Emsisoft Suffers System Breach

The founder of New Zealand cybersecurity company Emsisoft has issued an apology over a configuration error that led to a system data breach. 

News that one of the company's test systems had been compromised was shared on February 3 by Emsisoft founder and managing director Christian Mairoll. 

In a security incident that Mairoll wrote "should not have happened," a database containing log records generated by Emsisoft products and services was made accessible to unauthorized third parties. 

Mairoll revealed that the database was accessible between January 18, 2021, and February 3 and that at least one individual had accessed some of its records in an automated attack.  

"The attack profile indicates that this was an automated attack and not specifically targeted at Emsisoft. Also, our traffic logs indicate that only parts of the affected database were accessed and not the entire database," wrote Mairoll in a February 4 incident update.  

"However, due to technical limitations it’s impossible to determine exactly which data rows were accessed."

In response to the attack, the company took the impacted system offline and started a complete forensic analysis of the incident. The investigation revealed that 14 customer email addresses associated with seven different organizations were among the data impacted by the breach.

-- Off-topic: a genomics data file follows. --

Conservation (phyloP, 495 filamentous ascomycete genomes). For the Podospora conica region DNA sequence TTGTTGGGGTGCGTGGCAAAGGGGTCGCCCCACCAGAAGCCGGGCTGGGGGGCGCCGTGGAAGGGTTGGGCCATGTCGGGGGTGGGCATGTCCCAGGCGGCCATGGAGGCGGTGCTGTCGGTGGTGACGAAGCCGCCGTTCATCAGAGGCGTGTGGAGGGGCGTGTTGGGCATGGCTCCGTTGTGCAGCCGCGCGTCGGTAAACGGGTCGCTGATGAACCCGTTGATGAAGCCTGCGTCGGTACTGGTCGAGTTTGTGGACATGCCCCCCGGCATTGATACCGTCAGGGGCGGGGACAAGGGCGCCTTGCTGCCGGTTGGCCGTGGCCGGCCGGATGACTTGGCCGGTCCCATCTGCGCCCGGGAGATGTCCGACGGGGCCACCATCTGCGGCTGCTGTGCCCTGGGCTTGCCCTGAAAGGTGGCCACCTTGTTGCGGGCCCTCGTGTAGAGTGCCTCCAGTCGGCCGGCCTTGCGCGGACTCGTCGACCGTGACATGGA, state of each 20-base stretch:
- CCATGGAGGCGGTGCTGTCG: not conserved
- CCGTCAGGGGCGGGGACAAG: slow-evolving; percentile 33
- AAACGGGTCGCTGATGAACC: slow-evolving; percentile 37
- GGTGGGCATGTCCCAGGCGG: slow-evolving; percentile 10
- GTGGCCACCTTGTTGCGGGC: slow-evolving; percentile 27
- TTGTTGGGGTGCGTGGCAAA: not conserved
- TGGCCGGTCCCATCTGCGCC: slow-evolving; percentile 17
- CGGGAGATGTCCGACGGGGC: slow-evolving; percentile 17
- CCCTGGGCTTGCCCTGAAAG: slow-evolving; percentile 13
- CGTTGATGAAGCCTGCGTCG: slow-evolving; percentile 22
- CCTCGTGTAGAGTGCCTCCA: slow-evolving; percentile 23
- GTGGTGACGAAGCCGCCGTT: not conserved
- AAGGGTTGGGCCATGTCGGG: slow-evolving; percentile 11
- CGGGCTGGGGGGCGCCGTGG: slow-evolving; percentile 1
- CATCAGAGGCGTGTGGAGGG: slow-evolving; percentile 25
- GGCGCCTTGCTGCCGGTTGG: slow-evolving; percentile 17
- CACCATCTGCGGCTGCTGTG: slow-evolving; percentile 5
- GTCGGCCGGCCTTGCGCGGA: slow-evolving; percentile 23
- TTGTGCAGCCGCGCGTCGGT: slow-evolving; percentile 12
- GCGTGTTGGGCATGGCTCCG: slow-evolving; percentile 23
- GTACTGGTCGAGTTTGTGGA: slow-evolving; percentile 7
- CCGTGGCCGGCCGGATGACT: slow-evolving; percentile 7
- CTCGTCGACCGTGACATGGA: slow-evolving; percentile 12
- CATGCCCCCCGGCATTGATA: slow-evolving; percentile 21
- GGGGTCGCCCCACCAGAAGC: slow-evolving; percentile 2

"The stolen data in question consists of technical logs produced by our endpoint protection software during normal usage, such as update protocols, and generally does not contain any personal information like passwords, password hashes, user account names, billing information, addresses, or anything similar," wrote Mairoll.

"However, as part of the investigation, we noticed that 14 customer email addresses were part of the scan logs due to detections of malicious emails stored in the users’ email clients."

Customers whose email addresses were in the stolen logs have been contacted by Emsisoft. Since the incident, the company has voiced a commitment to perform all future tests and benchmarks in an isolated environment without internet access and with artificially generated data only.

"We understand the importance of our role as guardians of your information and online safety and will continue to work every day to re-earn your trust," said Mairoll.  

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